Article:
RIT and edX launch universal credit pathway to break down barriers to graduate education
RIT is first university to award credit for all MicroMasters programs toward a master’s degree
Rochester Institute of Technology is teaming up with the nonprofit online learning platform edX to create a universal pathway to credit, making it easier and less expensive for people to earn a master’s degree.
With this new model, RIT is the first university to enable edX learners to apply any of the 63 MicroMasters programs toward a Master of Science—specifically, RIT’s customizable professional studies master’s degree program. The collaboration aims to make higher education more accessible and flexible for all, saving people time and money.
“At RIT, we believe accessible, affordable and high-quality education can change lives, shape the future and improve the world,” said James Hall, dean of University Studies and executive director and professor in RIT’s School of Individualized Study (SOIS). “We are thrilled to provide this pathway to a high-value graduate degree, making it readily available for all who seek and need it.”
MicroMasters programs on edX provide ambitious learners with a flexible path to a master’s degree and help them gain deep knowledge applicable to their careers along the way. They are usually offered at a lower cost than typical college courses and can be taken online at a flexible pace. For example, learners can explore programs in supply chain management from MIT, Internet of Things from Curtin University in Australia, and cybersecurity from RIT.
Learners who successfully complete a verified MicroMasters program certificate and are accepted to RIT will be awarded nine credits toward the MS in professional studies, resulting in a lower-cost and accelerated master’s degree. Those nine credits make up nearly one third of the typically 30 credit hour master’s program.
To date, RIT has accepted credit for select MicroMasters programs from universities, including MIT, University of California San Diego and University of California Berkeley. As part of this process, RIT reviews the curriculum and content of the edX MicroMasters program to ensure learning outcomes are aligned with the credit hours.
Professor Krishna Rajagopal, MIT’s dean for Digital Learning, recalled that RIT was the first university to work with MIT on offering a pathway from a MIT MicroMasters program to a degree program at a different university.
“Our relationship has been one of mutual sharing of best practices and strategies to provide accessible and affordable education on the edX platform,” said Rajagopal. “We work closely together to ensure learners have a smooth transition to RIT and empower them with the opportunity to use their MITx MicroMasters program certificates toward a master’s degree in professional studies at RIT.”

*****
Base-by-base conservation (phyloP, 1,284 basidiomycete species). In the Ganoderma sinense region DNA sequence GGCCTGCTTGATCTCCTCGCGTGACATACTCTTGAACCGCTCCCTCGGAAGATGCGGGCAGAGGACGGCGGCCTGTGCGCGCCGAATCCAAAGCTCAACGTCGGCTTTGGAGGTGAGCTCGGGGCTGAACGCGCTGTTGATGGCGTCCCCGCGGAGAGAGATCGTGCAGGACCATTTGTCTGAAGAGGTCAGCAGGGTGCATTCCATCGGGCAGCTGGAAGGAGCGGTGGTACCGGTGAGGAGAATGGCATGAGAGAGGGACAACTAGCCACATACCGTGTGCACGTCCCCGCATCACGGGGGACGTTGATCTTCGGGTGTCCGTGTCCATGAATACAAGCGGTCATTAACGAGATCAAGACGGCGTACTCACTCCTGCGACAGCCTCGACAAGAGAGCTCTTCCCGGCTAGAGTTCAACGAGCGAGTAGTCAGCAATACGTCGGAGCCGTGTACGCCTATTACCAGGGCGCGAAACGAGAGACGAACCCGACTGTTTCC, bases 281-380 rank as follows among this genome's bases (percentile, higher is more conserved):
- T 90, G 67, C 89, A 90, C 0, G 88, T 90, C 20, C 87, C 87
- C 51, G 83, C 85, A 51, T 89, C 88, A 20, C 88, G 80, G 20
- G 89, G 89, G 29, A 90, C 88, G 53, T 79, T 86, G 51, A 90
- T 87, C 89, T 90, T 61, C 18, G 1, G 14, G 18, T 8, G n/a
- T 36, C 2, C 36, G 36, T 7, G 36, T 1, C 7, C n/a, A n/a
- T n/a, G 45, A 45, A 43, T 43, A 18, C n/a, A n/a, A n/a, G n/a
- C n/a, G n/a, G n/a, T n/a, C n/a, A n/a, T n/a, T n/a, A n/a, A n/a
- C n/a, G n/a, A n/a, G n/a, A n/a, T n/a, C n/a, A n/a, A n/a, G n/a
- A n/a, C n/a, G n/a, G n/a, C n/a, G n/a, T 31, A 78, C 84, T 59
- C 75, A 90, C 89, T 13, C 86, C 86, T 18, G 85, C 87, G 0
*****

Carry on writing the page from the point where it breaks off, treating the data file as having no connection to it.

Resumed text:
The professional studies MS degree is offered online and in-person through SOIS. It is designed for students who want to create an individualized plan of study tailored to their personal and professional goals. The degree offers students the opportunity to draw on more than 24 areas of study from RIT to create an interdisciplinary curriculum tailored to their goals.
“The master’s in professional studies at RIT is unique in its ability to customize a plan of study and confer in-depth knowledge and skills in complementary and diverse disciplines,” said Hall. “The World Economic Forum continues to report that workers who possess this type of interdisciplinary skill set will earn higher salaries and be eligible for more growth in their careers.”
RIT began offering MicroMasters programs in 2016 and now has offerings in Project Management, Cybersecurity and Design Thinking. The university also offers four Professional Certificate programs through edX.
The RIT admissions team found that many learners who completed these MicroMasters programs were interested in applying it toward credit for the professional studies MS. This led RIT and edX to set up the formal universal credit pathway.
“When edX launched MicroMasters programs in 2016, we transformed the way that people think about earning an advanced degree by breaking the master’s degree into modular pieces for the first time,” said Anant Agarwal, edX CEO and founder. “Now, with RIT’s collaboration, we are once again making it simpler and more accessible for learners to get a master’s degree that combines a variety of skill sets and disciplines and positions them for success in the job market.”
“This pathway also demonstrates the value of a MicroMasters program certificate to higher education institutions when evaluating degree candidates and signals that the learner is prepared to complete master’s-level work,” added Agarwal.
To be eligible for this route at RIT, learners must successfully complete the MicroMasters program and meet all RIT admissions criteria. Credit for the MicroMasters program will be granted after completing one course in the professional studies MS program.